Vienna: OPEC, supplier of 41% of the world’s oil, agreed to stick to its previous target for cutting production to keep crude prices close to $60 a barrel.
The group made a “very strong commitment” that it will continue to comply with existing output quotas, Qatari Oil Minister Abdullah bin Hamad al-Attiyah told reporters after a meeting here on 16 March. The Organization of Petroleum Exporting Countries called on members to make good on previous pledges to reduce supply by 1.7 million barrels a day.
Oil for April delivery was little changed at $58.18 a barrel at 11:07 a.m. on the New York Mercantile Exchange following the decision. Supply cuts already implemented have helped oil prices rebound from a 20-month low on 18 January, along with tensions between the US and Iran over the Islamic Republic’s nuclear research programme.
“Prices are moving in a range that they are comfortable with,” Sarah Emerson, managing director of Energy Security Analysis Inc., a Wakefield, Massachusetts, consulting firm, said earlier. “They haven’t finished making their February cutbacks, so there is no reason to announce more.”
The 10 OPEC members subject to production limits have carried out about 60% of the cutbacks they agreed to at meetings in October in Doha, Qatar, and December in Abuja, Nigeria, Bloomberg estimates show. The second part of those cutbacks started last month.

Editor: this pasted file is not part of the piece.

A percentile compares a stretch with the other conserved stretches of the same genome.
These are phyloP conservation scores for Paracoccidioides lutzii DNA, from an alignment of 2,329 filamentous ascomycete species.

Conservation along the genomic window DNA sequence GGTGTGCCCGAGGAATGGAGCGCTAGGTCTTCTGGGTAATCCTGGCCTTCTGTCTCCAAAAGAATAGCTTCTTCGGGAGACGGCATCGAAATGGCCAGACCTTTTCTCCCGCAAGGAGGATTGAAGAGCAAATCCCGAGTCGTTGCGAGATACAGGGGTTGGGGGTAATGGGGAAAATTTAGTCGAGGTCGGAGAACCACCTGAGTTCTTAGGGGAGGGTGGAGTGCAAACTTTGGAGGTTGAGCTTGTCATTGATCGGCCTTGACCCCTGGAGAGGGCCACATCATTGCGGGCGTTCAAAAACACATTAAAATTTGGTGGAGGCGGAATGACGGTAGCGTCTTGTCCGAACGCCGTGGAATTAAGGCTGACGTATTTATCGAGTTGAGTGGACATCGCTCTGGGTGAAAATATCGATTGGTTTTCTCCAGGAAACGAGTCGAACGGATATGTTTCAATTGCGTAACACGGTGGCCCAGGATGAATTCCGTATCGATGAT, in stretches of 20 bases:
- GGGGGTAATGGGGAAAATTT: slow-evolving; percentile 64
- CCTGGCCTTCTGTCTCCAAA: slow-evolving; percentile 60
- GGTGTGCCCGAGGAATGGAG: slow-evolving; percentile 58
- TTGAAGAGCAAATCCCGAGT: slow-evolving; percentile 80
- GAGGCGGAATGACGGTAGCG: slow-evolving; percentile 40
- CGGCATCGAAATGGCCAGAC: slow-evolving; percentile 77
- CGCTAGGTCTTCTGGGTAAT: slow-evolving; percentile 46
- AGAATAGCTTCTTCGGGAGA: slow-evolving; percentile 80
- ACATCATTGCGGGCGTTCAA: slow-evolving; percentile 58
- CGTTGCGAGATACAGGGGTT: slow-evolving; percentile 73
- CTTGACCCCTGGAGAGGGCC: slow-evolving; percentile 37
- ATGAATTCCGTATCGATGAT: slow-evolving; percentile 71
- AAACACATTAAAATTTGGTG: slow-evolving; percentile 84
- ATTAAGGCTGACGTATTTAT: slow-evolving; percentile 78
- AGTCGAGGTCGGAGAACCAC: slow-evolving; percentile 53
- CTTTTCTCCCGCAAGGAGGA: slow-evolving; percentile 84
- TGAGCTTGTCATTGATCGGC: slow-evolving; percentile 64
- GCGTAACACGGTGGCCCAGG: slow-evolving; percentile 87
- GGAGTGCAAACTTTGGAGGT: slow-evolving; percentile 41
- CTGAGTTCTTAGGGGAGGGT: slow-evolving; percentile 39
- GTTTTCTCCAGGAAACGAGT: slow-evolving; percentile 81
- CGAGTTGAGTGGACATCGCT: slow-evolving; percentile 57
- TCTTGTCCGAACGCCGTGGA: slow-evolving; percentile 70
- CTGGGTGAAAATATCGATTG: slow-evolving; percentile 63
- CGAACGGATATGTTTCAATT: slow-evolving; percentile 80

Those 10 pumped about 26.5 million barrels a day in February, according to the estimates, compared with their target of 25.8 million barrels a day. Iraq, and the group’s newest member, Angola, remain exempt from OPEC output targets.
OPEC members, which stand to produce about $620 billion worth of oil at current prices, may need to boost exports later this year should inventories continue to fall, the International Energy Agency, a watchdog for consuming nations, said two days ago. The agency said stockpiles in industrialized countries are headed for their biggest first-quarter decline in 10 years because of OPEC supply cuts and cold February weather.
“With inventories falling, my concern is we may see a shortfall when demand is picking up later in the year,” John Hall, managing director of UK-based energy consulting firm John Hall Associates, who observed the OPEC meeting, said in an interview.
“OPEC thinks short term,” based on prices, Hall said. “If it did comply strictly with cutbacks, that would make the supply-demand balance tight and push prices up. They can’t say now that they will boost output but that’s what they should be looking at. They should have a longer term plan.”
The group’s task is being complicated by the threat to supplies from tension in the Middle East and the prospect of falling demand in the US, the world’s biggest energy user, if its economy slows.
OPEC President Mohamed bin Dhaen al-Hamli, who is also the oil minister of the United Arab Emirates, expressed concern about the dollar’s drop. Qatar’s al-Attiyah said earlier he was “very worried” about the possibility of a US recession.
In a monthly report released today, OPEC raised its forecast for 2007 demand because of cold winter weather in North America and at the same time warned of “downside risks” to economic growth.
OPEC expects world oil demand to average 85.5 million barrels a day this year. That compares with an estimate of 85.37 million barrels a day in its last report.
The US and Iran, the second-biggest producer in OPEC, are at odds over Tehran’s nuclear programme. Iran says the research is to generate electricity, while the US and European countries including the UK and France have said they are concerned the country may be engaged in weapons development.